As for tiny accents, probably some sparse eleocharis near the rocks.


What do you think?

iter 10-13-2012 06:00 PM

Just a side note, this is all the material for layout I have!!! What I did now optimizes space for plants and tried to make it look as good as possible. My tank dimension is weird, 90*30*36cm, plus all my objects are small. Just some extra input to know.

iter 10-14-2012 07:29 PM

Ok guys, don't make me talk to myself here. I NEED FEEDBACK!!!! THIS IS A CALL FOR HELP!!!

Mike1239 10-14-2012 07:36 PM

It looks ok but I would want the wood to be placed so its as tall as it can be and place another rock on the left of the wood and maybe move the the wood and rock to the right of it a little closer to the center

Curt_914 10-14-2012 07:43 PM

I would definitly replace the wood with another rock, and I would do a grouping of 3 rocks on the left 2-3 smaller on the right.

Curt

Inkedsphynx 10-14-2012 08:46 PM

I think it looks pretty good, but one nitpick I would have is that the two features are too well balanced. That'll confuse the eyes and make it hard to define the actual focal point. I'd move the rocks around and try to make sure that the general size characteristics of the left feature is about 33% larger than the right feature. Another good way to do this without altering your scape too much is to try to make the left feature taller, as that will give the illusion that it takes up more of the tank, even if by overall volume it's roughly the same as the right feature.

Of course, you could also flip this to make the right side the main focal point instead, but try to avoid having two features of basically the same size characteristic, as that is tougher for the brain to process.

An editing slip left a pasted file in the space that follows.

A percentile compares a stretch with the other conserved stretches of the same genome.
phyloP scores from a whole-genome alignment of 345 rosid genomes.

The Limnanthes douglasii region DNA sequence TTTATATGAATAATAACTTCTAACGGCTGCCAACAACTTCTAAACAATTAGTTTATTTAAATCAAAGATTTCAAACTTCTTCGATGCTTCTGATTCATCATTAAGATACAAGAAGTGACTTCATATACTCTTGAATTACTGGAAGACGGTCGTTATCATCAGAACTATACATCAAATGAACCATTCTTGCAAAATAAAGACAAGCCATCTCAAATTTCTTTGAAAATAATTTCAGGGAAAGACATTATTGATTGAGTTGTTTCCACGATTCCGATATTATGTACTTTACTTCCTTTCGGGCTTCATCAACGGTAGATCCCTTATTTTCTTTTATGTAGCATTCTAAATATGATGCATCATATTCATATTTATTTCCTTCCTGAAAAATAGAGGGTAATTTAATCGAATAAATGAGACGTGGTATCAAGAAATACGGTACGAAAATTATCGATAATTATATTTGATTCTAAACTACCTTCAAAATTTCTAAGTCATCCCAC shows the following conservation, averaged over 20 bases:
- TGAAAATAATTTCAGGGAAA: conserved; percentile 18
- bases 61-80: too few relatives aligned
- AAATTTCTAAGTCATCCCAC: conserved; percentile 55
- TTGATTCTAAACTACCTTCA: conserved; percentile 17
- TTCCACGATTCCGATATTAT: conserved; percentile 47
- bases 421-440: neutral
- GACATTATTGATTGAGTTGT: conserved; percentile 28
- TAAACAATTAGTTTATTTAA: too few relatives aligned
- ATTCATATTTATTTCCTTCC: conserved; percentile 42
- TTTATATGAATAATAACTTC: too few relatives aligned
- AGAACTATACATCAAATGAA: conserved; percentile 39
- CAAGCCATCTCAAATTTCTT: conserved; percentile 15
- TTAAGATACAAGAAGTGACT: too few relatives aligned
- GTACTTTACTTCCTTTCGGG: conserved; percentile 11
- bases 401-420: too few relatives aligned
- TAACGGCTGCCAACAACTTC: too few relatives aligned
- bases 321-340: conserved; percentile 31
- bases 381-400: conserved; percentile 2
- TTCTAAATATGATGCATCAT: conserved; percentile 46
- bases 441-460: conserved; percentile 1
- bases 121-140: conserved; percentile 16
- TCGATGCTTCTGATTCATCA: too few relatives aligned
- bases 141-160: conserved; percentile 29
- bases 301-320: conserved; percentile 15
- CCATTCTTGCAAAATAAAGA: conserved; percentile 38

iter 10-14-2012 08:58 PM

Thanks guys!

The main problem I have is that this is all the stuff I have for layout(don't ask)!!!

I knew the proportions of the areas are too even, just wasn't sure, so I'll definitely take your advice.

I already moved the wood higher, but I also wanted it at least a bit slanted because it would give the feeling of being emerged from the stem plants that I am planning to plant. The main point of this layout is to give as much planting space as possible, so I can learn how to grow the plants without too many physical obstacles.


Will update the picture as soon as I'm done fixing it!!!

Inkedsphynx 10-14-2012 09:32 PM

If you don't have other scaping materials handy, there's ways you can help modify them a bit with a small mount of cash.

For instance, you could buy some small PVC pipes (1/4" or 1/2") and attach the wood to it, creating legs. This would allow you to raise the wood up higher in the tank, while still having solid support underneath so it won't fall over. This way you don't have to stick it so deeply into the substrate.